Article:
Pediatric defibrillation after cardiac arrest: initial response and outcome
Antonio Rodríguez-Nú?ez, Jesús López-Herce, Cristina García, Pedro Domínguez, Angel Carrillo, Jose Bellón, the Spanish Study Group of Cardiopulmonary Arrest in Children
Critical Care , 2006, DOI: 10.1186/cc5005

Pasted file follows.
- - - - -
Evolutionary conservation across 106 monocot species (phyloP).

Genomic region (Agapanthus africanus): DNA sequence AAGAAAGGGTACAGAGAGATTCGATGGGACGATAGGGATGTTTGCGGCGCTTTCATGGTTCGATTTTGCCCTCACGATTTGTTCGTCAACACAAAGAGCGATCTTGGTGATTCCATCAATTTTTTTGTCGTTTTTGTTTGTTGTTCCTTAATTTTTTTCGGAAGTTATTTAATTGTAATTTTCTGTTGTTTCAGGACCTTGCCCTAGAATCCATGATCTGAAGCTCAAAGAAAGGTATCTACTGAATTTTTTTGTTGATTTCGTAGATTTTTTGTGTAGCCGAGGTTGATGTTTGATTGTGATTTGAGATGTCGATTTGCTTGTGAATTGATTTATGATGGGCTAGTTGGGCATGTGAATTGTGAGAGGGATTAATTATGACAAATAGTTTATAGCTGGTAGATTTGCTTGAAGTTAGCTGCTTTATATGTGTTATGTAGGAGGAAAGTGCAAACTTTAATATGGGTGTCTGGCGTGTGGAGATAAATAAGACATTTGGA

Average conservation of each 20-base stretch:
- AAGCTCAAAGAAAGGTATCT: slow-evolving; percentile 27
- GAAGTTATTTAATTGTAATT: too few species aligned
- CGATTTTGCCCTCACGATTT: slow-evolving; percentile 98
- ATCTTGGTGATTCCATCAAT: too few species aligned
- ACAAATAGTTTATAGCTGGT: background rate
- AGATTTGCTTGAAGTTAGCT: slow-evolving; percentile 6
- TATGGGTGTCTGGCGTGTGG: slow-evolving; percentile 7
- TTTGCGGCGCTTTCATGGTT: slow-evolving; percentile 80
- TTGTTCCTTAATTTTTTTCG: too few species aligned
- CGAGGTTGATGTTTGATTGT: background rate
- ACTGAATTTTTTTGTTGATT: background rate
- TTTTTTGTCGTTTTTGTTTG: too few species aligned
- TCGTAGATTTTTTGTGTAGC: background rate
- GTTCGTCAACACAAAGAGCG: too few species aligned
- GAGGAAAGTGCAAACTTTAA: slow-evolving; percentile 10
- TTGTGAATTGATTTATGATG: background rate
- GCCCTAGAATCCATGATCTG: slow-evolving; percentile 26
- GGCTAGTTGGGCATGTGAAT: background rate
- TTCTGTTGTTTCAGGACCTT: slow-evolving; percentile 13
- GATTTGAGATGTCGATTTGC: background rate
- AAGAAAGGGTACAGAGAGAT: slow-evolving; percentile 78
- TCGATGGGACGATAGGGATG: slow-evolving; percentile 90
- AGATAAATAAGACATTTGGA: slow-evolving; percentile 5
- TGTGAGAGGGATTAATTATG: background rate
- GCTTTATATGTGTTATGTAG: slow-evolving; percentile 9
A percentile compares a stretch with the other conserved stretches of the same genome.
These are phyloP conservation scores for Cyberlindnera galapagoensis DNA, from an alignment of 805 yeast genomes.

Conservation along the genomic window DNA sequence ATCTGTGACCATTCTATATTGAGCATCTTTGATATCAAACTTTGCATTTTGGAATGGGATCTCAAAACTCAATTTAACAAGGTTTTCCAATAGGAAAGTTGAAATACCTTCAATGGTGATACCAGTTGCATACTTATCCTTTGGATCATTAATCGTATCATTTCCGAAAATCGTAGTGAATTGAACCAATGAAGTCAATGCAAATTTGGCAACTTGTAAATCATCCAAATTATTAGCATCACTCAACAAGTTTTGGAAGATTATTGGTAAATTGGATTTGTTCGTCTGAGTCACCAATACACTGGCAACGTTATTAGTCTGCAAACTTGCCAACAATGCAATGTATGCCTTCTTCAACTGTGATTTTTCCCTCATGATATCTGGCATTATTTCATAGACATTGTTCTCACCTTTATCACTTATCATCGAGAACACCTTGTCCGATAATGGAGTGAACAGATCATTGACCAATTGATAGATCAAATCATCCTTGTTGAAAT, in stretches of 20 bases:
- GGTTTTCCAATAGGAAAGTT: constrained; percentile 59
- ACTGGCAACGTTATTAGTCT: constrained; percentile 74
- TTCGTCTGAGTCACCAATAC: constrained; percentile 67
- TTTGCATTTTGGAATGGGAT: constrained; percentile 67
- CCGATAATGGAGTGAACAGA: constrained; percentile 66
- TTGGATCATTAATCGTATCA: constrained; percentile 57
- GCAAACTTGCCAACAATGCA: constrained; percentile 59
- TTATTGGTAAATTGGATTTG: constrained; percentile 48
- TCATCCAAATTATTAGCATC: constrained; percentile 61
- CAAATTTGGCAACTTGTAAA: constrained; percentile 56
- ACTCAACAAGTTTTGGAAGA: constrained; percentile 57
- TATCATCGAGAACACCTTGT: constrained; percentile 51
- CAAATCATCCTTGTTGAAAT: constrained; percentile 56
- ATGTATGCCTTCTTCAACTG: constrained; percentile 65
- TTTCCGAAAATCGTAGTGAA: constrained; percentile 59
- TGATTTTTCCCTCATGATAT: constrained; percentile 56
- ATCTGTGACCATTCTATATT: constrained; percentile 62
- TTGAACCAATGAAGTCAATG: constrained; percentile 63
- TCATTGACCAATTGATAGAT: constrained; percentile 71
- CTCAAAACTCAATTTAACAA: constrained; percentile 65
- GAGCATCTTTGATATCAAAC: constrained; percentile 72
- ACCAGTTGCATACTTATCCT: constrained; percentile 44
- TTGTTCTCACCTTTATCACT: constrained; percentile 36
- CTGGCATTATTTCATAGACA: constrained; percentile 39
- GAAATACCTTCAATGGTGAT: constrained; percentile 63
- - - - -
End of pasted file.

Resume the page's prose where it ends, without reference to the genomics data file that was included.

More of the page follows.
Abstract: Forty-four out of 241 children (18.2%) who were resuscitated from inhospital or out-of-hospital cardiac arrest had been treated with manual defibrillation. Data were recorded according to the Utstein style. Outcome variables were a sustained return of spontaneous circulation (ROSC) and one-year survival. Characteristics of patients and of resuscitation were evaluated.Cardiac disease was the major cause of arrest in this group. Ventricular fibrillation (VF) or pulseless ventricular tachycardia (PVT) was the first documented electrocardiogram rhythm in 19 patients (43.2%). A shockable rhythm developed during resuscitation in 25 patients (56.8%). The first shock (dose, 2 J/kg) terminated VF or PVT in eight patients (18.1%). Seventeen children (38.6%) needed more than three shocks to solve VF or PVT. ROSC was achieved in 28 cases (63.6%) and it was sustained in 19 patients (43.2%). Only three patients (6.8%), however, survived at 1-year follow-up. Children with VF or PVT as the first documented rhythm had better ROSC, better initial survival and better final survival than children with subsequent VF or PVT. Children who survived were older than the finally dead patients. No significant differences in response rate were observed when first and second shocks were compared. The survival rate was higher in patients treated with a second shock dose of 2 J/kg than in those who received higher doses. Outcome was not related to the cause or the location of arrest. The survival rate was inversely related to the duration of cardiopulmonary resuscitation.Defibrillation is necessary in 18% of children who suffer cardiac arrest. Termination of VF or PVT after the first defibrillation dose is achieved in a low percentage of cases. Despite a sustained ROSC being obtained in more than one-third of cases, the final survival remains low. The outcome is very poor when a shockable rhythm develops during resuscitation efforts. New studies are needed to ascertain whether the new internationa